Below is a piece by Mara, a member of Advance the Struggle, in response to Jocelyn Cohn, of Unity and Struggle, and James Frey’s piece, “Our Friends with Benefits: On the Union Question.” This is another very serious contribution to the ongoing debate that has unfolded on this blog. Considering the critical struggles currently occurring, we’d like to further encourage other groupings and individuals to put forward clear positions on how revolutionaries should relate to the unions in this historical moment. Let’s continue this principled and thought provoking debate!
What I appreciate about this piece is it’s aim of historicizing the situation of unions today as being incarcerated within the logic of capital accumulation (keeping a set of workers working for capitalists; keeping workers divided against one another in competition over wages and benefits to the benefit of the capitalists) and state hegemony (restricting worker agency through bourgeois law, keeping workers organized in a legalistic and hierarchical manner that negates changes possible local by local).
However, I’ve read analysis like this before. There’s a whole reading list on Libcom that also features excellent analysis of such historical incorporations of unions under the wings of the bourgeoisie and the bourgeois state. You can find that reader here.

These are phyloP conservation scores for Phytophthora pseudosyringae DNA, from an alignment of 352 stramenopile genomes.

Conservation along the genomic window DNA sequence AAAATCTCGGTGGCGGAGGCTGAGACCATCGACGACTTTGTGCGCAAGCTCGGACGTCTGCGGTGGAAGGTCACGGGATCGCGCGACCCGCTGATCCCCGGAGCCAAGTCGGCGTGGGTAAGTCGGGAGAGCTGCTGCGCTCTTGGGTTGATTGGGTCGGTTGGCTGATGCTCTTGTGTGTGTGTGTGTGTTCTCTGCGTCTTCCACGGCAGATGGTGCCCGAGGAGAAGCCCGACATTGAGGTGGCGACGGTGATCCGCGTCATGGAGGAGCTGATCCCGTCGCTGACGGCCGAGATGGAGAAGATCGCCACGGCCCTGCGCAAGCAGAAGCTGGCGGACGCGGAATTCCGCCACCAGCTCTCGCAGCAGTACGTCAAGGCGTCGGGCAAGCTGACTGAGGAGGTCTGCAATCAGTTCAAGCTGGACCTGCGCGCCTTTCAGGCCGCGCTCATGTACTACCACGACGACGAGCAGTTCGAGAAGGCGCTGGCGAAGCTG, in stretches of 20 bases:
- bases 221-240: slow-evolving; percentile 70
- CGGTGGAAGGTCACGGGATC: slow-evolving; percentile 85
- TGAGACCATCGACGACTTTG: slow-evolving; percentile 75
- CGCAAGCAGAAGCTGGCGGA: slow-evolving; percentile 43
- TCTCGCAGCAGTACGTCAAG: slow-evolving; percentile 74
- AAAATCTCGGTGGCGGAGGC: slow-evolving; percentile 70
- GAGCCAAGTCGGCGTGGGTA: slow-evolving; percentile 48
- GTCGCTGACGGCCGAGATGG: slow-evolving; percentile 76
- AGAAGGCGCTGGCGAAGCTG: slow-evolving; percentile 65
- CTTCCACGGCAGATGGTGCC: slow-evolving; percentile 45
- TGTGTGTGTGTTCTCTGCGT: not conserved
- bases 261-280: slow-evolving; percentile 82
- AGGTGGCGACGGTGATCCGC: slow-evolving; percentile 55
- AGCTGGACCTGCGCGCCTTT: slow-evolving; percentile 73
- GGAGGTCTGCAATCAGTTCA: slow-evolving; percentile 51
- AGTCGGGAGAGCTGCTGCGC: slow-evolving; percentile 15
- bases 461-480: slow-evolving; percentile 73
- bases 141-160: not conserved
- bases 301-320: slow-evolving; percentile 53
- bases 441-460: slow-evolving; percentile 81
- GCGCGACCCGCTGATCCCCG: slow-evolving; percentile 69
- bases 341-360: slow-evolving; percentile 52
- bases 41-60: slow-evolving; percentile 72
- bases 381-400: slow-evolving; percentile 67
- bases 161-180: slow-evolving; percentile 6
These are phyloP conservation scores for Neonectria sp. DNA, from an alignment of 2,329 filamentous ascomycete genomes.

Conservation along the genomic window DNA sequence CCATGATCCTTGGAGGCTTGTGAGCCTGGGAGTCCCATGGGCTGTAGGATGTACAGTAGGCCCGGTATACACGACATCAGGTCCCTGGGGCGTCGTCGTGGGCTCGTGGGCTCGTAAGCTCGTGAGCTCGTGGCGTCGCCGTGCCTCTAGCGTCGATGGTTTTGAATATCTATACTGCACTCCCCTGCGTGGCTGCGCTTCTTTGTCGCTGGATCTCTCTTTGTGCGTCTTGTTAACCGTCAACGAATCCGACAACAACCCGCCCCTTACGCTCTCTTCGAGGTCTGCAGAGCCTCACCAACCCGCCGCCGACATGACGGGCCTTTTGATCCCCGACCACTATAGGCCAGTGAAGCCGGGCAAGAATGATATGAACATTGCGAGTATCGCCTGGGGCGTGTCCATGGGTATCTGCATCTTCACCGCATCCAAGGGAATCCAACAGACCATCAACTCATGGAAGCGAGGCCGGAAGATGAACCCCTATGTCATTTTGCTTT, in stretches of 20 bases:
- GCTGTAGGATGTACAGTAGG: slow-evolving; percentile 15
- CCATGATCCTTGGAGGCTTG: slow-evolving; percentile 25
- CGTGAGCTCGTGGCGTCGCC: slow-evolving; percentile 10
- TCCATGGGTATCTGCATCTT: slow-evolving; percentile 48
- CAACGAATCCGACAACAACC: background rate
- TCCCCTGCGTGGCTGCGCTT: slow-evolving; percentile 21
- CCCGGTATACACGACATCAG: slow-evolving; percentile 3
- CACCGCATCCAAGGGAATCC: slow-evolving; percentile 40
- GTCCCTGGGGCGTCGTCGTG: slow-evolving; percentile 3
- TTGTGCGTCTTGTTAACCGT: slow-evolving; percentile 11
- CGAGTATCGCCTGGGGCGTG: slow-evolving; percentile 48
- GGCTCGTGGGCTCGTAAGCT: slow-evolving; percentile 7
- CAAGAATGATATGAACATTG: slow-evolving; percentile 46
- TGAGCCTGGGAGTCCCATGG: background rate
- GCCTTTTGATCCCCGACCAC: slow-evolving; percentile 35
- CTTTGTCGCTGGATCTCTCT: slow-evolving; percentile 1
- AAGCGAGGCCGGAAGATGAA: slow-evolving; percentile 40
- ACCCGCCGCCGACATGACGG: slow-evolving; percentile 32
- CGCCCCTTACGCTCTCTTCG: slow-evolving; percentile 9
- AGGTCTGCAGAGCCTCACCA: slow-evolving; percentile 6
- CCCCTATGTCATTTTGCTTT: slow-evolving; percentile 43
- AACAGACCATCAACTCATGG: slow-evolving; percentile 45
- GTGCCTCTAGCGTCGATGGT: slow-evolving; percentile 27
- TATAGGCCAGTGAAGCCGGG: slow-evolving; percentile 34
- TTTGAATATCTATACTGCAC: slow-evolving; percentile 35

What’s lacking in this piece is a serious engagement with the following question: Do we think that healthcare, education and transportation are important industries for revolutionaries to engage in? If so (and by no means do I think that there is agreement by the authors on this point), then how do we propose to organize alongside these workers (or as these workers for those of us who work in these industries) without interventions in the union? Our debate is back to square one, and revolutionaries from Latin America who we’ve talked to about these debates will continue to have puzzled faces and ask, “is this really what you all are debating? it seems very low-level”
The original positing of the question: how should revolutionaries relate to unions? was not stating, “Unionized workers are the most revolutionary.” Rather, as I understand it, it was saying – once you’re in a union, or once you have contact with unionized workers, what is to be done? This is the question that still needs to be answered, in my opinion, both by looking at the history of revolutionaries attempting to do so and by investigating current efforts to intervene within unionized workplaces.